Comcast makes rival £22bn cash bid for Sky

Comcast has made a firm cash offer for Sky that values the pay TV operator at £22 billion (€25 billion), with a commitment to maintain annual expenditure on Sky News for at least 10 years and to establish an independent editorial board for the channel.

The announcement, which accompanied Comcast’s Q1 results, puts the US cable and media group in a head-to-head battle with 21st Century Fox, whose existing bid for the company values it at £19 billion.

Comcast’s bid would see Sky shareholders receive £12.50 in cash for each Sky share. In addition, Sky shareholders shall be entitled to receive any final dividend in respect of Sky’s financial year ended June 30, 2018, up to an amount of 21.8 pence per Sky share

The bid, which will be financed by additional debt, is subject to regulatory approval and the support of over 50% of the voting rights of Sky shareholders. 21st Century Fox currently holds a 39% stake in the operator.

Comcast chairman and CEO Brian Roberts said the company had set an acceptance condition of 50% plus one share, and that he hoped Sky’s independent directors would recommend the proposal.

Roberts said he did not see any material issues with securing regulatory approval for the deal.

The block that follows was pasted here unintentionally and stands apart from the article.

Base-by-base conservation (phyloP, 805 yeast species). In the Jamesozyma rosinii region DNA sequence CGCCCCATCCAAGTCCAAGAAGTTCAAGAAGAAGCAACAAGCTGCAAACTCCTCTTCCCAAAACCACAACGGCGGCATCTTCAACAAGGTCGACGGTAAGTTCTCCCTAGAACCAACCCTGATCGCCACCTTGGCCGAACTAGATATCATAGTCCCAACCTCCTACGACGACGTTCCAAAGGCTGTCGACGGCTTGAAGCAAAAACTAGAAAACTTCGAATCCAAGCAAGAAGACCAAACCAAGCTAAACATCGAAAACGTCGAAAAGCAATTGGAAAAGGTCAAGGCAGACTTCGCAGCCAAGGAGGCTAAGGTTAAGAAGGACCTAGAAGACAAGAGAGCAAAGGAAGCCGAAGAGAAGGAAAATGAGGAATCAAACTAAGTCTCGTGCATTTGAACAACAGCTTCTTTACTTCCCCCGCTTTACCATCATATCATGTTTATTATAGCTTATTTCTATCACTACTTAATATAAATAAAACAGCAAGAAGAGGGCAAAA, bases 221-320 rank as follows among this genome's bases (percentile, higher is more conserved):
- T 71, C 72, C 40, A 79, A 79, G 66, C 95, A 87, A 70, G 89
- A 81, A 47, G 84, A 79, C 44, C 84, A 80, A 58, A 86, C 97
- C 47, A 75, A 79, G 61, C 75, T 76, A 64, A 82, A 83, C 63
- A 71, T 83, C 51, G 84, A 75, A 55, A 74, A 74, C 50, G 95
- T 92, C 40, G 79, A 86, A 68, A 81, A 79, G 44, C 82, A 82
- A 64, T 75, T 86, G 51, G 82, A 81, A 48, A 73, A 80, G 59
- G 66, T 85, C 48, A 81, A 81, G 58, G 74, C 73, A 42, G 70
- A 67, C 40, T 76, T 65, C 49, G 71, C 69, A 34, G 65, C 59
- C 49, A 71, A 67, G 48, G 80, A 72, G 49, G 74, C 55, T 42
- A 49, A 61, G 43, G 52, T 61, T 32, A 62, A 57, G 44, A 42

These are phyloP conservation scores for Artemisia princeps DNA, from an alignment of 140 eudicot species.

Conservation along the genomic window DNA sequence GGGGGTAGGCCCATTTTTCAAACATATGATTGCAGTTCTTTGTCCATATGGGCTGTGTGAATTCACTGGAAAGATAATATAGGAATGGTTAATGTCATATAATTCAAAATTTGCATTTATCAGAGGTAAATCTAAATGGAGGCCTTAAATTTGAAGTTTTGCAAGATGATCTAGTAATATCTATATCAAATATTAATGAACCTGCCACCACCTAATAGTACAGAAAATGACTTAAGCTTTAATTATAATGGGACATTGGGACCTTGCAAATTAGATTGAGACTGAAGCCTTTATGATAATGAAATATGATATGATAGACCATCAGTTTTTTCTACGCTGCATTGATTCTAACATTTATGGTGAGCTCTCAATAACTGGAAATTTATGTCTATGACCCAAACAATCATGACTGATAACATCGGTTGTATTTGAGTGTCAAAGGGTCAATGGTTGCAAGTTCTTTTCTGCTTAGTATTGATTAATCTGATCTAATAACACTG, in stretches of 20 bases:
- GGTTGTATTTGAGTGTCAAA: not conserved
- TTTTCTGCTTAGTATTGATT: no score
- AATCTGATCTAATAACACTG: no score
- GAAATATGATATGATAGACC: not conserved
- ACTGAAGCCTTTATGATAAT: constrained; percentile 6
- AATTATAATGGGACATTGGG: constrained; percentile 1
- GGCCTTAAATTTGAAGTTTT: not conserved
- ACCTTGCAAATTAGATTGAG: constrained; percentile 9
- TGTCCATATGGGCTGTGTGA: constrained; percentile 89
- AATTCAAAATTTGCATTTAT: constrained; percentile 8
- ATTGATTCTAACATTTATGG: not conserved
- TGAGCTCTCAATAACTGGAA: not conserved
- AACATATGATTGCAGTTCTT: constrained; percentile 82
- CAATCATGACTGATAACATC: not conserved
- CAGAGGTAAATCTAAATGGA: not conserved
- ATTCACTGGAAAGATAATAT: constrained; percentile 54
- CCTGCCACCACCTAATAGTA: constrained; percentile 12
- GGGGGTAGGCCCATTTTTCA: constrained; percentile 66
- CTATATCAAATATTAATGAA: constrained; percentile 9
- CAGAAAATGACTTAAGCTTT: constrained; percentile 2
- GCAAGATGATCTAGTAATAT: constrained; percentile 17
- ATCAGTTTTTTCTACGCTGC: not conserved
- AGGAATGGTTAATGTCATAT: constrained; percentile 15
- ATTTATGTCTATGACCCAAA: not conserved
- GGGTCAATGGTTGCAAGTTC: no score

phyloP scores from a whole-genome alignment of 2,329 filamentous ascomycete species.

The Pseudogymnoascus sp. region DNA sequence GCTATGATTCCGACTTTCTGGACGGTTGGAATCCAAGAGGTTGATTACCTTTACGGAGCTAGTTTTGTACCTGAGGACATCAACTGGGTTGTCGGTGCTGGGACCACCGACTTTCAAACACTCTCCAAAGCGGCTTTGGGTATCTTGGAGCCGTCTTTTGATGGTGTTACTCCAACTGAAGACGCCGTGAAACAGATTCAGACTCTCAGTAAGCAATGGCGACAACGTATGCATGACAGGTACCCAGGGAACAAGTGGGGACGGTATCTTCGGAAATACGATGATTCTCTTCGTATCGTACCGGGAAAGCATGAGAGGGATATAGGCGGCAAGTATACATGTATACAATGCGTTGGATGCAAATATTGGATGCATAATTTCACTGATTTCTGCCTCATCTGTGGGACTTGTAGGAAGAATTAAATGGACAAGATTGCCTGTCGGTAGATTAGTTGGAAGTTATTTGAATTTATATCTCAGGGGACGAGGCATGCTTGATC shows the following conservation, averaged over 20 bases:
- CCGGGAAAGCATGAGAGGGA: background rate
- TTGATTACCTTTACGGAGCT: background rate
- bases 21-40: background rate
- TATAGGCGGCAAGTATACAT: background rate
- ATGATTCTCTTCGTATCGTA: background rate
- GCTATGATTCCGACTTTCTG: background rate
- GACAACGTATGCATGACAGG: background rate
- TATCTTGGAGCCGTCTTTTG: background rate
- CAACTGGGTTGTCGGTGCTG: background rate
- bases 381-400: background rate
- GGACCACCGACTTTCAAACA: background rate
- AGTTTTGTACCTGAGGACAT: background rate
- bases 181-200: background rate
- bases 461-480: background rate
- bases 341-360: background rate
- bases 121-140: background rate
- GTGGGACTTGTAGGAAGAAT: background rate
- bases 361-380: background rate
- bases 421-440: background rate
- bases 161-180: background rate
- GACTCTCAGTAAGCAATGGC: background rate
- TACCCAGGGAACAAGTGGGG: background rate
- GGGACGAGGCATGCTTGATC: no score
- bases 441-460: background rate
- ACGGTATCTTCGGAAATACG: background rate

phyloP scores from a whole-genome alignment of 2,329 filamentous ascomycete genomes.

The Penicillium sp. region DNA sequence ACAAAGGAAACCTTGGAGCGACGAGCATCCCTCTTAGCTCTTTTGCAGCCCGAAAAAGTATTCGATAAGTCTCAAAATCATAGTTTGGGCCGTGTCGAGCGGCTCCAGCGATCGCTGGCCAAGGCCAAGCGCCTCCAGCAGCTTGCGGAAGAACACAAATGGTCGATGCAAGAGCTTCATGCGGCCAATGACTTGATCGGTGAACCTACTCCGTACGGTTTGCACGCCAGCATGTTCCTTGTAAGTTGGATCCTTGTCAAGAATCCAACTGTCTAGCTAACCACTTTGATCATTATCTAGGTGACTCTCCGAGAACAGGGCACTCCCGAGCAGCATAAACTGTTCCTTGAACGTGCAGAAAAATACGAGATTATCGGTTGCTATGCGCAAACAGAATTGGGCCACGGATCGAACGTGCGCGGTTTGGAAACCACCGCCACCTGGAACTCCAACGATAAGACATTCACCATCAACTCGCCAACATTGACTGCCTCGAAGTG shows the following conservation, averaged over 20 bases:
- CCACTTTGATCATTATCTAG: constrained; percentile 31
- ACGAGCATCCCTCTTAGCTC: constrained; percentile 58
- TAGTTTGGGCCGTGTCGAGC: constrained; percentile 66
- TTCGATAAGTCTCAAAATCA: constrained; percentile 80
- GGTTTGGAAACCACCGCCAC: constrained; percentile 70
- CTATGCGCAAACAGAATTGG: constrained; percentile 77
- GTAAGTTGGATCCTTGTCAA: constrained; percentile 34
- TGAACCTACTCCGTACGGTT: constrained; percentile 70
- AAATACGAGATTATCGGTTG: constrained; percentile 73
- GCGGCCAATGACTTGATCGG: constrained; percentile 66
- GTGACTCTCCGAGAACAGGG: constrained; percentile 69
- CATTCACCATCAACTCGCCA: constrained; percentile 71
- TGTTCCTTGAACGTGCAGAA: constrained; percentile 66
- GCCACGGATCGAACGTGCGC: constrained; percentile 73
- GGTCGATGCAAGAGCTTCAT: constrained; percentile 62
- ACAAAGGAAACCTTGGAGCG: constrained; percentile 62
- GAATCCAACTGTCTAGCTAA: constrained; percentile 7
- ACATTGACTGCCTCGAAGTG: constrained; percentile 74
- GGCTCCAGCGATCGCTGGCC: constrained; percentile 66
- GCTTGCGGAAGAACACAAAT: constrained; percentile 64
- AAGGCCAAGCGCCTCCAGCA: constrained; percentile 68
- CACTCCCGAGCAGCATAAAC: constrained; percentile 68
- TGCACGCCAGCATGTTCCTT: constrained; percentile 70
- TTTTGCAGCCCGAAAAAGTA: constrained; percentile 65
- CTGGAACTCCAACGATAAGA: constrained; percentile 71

“We know that Sky is very important to the UK, and we respect that as this and part of our proposal today, we are making a number of intention statements: one, we will maintain Sky’s UK headquarters at the Osterley campus, which is amazing; two, we will continue to support Sky as a leader in content creation, arts, culture and entertainment; three, we have tremendous respect for Sky News and its strong track record for high-quality editorial and journalistic independence, we will fully maintain that; four, we will continue to support Sky’s technology hub in Leeds; five, we will maintain Sky’s Software Engineering Academy; and six, we will continue Sky’s local community programmes,” said Roberts in an investor call.

Roberts said that Comcast had “admired Sky for a long time”, that the pay TV operator was “an outstanding business” and that there were “strong strategic benefits in combining Sky with Comcast”.

He said that the European market was highly attractive and that the acquisition would “create a leading platform for growth”, combining Comcast’s 29 million US customers with Sky’s 23 million across the UK, Ireland, Germany, Austria and Italy.

Roberts said the combination would “fuel our ability to invest even further in innovation and drive more compelling financial returns”. The acquisition of Sky, he said, would increase the proportion of Comcast’s revenues from outside the US from 9% to 25%.

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